By Zulqarnain Haider
Islamabad: The Imran Khan’s embattled government is targeting an “ambitious” average economic growth rate of 5.8 per cent over the next five years.
Although in the first five months the PTI government performed bad on the economic front almost every sector is showing declining trend, thanks to some blue-eyed of PM Khan like Finance Minister Asad Umar and Minister for Planning, Development and Reforms Khusro Bakhtyar.
There has been calls from a ‘certain quarter’ to rid off both these incompetent minister to fix the economy. Let’s see when Khan gives heed to this call.
In its 12th five-year plan currently being finalised by the Planning Commission it is aimed t achieving 5.8pc GDP growth on average during the plan period 2018-23,” the meeting was told and explained that
this growth had been projected on the basis of 3.6pc growth in agriculture, 6.1pc in industry and 6.8pc in services sector on average during the plan period.
The draft five-year plan was approved in principle by the National Economic Council in April last year under then prime minister Shahid Khaqan Abbasi with the condition that it should be vetted by the next government before its formal launch. The draft targeted GDP to grow by 6.2pc in 2018-19 with 3.8pc contribution from agriculture, 7.6pc from industry and 6.5pc from services.
According to a senior government official the growth rate target for the current financial year had already been revised downwards significantly from 6.2pc to 4.2pc owing to a series of factors. These included a policy of fiscal consolidation adopted by the current government because of higher than anticipated fiscal deficit on the conclusion of last fiscal year, downturn in agriculture and the expected programme of the International Monetary Fund (IMF).
The agriculture growth was already revised to 3.6pc on the back of a higher 3.8pc growth achieved last year but this has now been scaled down to 2.4pc. The major crops were now projected to show a decline of 0.8pc because of overall water shortage and shift in area under cultivation from sugarcane to other crops.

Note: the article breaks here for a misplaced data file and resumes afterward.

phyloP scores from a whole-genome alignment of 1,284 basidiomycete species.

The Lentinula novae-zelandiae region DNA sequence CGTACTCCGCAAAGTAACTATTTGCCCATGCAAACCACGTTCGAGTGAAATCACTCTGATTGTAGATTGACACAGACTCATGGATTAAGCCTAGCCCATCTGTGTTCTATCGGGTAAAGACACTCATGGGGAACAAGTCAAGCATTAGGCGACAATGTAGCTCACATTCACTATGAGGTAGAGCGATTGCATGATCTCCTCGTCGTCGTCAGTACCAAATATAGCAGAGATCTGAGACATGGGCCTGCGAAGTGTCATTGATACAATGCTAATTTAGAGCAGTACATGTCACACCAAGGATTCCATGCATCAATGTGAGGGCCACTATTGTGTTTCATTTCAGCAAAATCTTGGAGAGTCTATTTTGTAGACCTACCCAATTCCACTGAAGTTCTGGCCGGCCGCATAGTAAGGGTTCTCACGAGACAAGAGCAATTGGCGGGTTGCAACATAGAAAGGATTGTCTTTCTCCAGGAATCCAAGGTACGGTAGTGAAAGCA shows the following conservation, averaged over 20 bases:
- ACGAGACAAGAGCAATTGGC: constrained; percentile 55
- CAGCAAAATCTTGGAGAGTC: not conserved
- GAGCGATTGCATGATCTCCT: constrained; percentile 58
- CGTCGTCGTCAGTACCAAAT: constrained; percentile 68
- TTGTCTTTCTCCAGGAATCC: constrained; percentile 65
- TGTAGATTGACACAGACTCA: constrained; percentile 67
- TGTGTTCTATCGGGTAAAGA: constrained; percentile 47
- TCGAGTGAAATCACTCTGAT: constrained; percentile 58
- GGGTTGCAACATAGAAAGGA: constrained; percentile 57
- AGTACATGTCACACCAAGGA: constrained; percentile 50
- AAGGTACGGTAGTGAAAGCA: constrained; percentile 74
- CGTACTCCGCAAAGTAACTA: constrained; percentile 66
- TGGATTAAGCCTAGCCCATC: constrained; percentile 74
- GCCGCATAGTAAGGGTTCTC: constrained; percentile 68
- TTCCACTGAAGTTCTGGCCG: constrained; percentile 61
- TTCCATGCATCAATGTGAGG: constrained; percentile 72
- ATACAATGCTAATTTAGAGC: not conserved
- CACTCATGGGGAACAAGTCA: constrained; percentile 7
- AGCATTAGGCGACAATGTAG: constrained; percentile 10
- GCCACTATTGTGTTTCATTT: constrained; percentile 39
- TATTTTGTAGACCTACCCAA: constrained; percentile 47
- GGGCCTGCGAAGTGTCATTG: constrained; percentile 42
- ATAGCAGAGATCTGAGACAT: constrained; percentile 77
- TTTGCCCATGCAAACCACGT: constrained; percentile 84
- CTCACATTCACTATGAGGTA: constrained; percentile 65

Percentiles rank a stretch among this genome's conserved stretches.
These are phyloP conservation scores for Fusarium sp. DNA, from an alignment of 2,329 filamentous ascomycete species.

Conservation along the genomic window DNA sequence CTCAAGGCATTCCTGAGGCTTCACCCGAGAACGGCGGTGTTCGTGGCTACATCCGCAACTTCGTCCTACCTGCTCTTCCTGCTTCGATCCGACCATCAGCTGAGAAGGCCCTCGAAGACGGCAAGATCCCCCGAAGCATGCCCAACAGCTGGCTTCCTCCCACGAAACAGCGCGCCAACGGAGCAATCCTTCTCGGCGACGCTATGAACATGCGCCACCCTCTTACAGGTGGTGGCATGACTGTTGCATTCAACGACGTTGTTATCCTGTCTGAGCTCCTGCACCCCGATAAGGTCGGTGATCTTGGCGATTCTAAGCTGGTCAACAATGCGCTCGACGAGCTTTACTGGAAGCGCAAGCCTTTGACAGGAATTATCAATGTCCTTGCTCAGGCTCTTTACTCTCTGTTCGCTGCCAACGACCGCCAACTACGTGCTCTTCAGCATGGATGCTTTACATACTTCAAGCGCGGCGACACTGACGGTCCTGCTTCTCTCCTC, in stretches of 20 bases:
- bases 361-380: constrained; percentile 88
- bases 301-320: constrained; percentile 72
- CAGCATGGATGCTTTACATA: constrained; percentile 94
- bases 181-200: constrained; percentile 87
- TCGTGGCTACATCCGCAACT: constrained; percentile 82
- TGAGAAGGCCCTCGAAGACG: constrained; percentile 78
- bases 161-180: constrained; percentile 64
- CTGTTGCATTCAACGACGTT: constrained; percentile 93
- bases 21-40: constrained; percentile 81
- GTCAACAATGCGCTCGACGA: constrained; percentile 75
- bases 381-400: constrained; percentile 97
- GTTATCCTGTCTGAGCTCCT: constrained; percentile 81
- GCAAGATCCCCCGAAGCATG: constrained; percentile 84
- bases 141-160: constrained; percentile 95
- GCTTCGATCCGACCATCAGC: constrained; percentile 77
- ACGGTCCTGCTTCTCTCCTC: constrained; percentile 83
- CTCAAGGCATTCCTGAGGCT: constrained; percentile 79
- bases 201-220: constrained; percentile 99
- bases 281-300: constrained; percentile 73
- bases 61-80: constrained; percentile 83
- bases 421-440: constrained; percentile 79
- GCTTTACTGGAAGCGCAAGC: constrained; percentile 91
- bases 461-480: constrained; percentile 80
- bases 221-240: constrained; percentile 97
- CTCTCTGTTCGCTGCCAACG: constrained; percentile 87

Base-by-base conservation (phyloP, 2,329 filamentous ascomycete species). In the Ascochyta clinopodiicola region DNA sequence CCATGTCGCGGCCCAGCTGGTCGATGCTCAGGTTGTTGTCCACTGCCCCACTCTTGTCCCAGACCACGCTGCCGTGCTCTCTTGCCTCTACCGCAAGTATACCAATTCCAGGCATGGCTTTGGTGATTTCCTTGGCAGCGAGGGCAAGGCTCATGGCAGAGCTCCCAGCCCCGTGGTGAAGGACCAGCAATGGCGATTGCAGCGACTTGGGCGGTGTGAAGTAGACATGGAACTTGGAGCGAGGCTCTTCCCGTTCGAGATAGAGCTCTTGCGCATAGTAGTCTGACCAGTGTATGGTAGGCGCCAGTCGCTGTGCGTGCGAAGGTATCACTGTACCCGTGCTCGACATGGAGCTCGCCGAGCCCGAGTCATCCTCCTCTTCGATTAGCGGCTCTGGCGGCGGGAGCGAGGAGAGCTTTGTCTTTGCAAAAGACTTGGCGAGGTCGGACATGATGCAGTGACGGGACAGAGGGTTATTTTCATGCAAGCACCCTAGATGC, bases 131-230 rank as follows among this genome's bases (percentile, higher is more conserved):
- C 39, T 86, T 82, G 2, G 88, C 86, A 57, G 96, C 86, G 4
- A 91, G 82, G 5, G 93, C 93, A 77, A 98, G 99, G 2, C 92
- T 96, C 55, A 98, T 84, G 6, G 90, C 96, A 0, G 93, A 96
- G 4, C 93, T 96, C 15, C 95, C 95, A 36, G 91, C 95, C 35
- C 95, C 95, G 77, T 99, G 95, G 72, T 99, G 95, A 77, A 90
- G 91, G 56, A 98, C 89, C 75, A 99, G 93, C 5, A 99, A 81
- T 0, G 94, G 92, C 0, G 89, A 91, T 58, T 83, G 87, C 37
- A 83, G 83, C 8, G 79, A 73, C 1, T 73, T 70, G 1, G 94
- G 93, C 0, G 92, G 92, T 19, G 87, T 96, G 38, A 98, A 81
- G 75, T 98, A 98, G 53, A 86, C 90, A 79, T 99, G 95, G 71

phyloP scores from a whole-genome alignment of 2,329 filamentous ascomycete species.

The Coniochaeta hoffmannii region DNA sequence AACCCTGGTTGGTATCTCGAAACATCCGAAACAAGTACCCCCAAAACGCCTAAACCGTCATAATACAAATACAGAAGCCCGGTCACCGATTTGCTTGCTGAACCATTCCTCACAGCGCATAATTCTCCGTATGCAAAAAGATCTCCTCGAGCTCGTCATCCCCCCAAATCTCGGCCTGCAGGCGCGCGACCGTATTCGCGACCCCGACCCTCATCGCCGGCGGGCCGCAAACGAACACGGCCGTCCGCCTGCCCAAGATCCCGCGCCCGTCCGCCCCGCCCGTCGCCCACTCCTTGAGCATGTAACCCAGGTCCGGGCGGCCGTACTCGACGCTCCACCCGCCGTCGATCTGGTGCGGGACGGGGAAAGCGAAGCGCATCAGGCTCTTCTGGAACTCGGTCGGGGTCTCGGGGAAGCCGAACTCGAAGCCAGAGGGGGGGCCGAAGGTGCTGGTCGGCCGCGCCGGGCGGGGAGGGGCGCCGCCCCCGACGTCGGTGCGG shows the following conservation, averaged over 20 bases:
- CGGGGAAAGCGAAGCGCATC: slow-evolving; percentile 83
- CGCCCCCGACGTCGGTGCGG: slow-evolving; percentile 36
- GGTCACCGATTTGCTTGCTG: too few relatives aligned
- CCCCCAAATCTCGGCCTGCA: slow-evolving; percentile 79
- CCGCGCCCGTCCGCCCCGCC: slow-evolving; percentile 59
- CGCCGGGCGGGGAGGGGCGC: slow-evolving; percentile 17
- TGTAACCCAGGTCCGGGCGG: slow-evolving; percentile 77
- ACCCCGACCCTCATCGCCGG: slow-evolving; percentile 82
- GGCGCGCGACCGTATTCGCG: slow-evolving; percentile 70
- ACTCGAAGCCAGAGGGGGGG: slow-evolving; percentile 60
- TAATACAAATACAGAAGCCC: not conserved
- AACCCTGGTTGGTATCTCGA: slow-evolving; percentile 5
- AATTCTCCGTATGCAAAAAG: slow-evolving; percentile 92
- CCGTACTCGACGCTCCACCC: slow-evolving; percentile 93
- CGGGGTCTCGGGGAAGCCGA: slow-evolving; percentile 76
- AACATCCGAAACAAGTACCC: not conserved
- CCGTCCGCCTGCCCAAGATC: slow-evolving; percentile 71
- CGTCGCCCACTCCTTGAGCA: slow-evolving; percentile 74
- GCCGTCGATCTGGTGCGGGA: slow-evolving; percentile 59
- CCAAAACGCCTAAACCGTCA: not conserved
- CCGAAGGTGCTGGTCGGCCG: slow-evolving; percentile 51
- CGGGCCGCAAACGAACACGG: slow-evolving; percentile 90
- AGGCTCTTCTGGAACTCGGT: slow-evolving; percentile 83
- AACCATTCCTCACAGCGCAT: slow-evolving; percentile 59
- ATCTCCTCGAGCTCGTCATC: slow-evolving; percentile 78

The official said the government had to revise almost all the targets because of ensuing higher fiscal deficit on the lack of decision making during a prolonged political transition. The path of consolidation meant the aggregate demand will reduce significantly. The farmers have been struggling over the past many months, they faced water shortages and could not secure reasonable prices for sugarcane and for wheat as well and faced higher input prices — fertiliser, energy to name a few.
This is expected to shift the area under cultivation from sugarcane to cotton and to minor crops to some extent. The bumper wheat crops of the past two years also had an impact on the overall return offered by the sector to the farmers and associated sectors.
Since the manufacturing and transport is highly dependent on agriculture this would also affect industry and the services sector.
The government now expects that an enabling environment for investment would be created with better energy supplies and competitiveness would improve because of better energy prices offered by the new government in one to two years. During this period, SMEs were expected to perform well and coupled with planned structural reforms they may help revive the foreign direct investment (FDI) supported by investors from friendly countries like China, Saudi Arabia, Malaysia, the UAE and Qatar.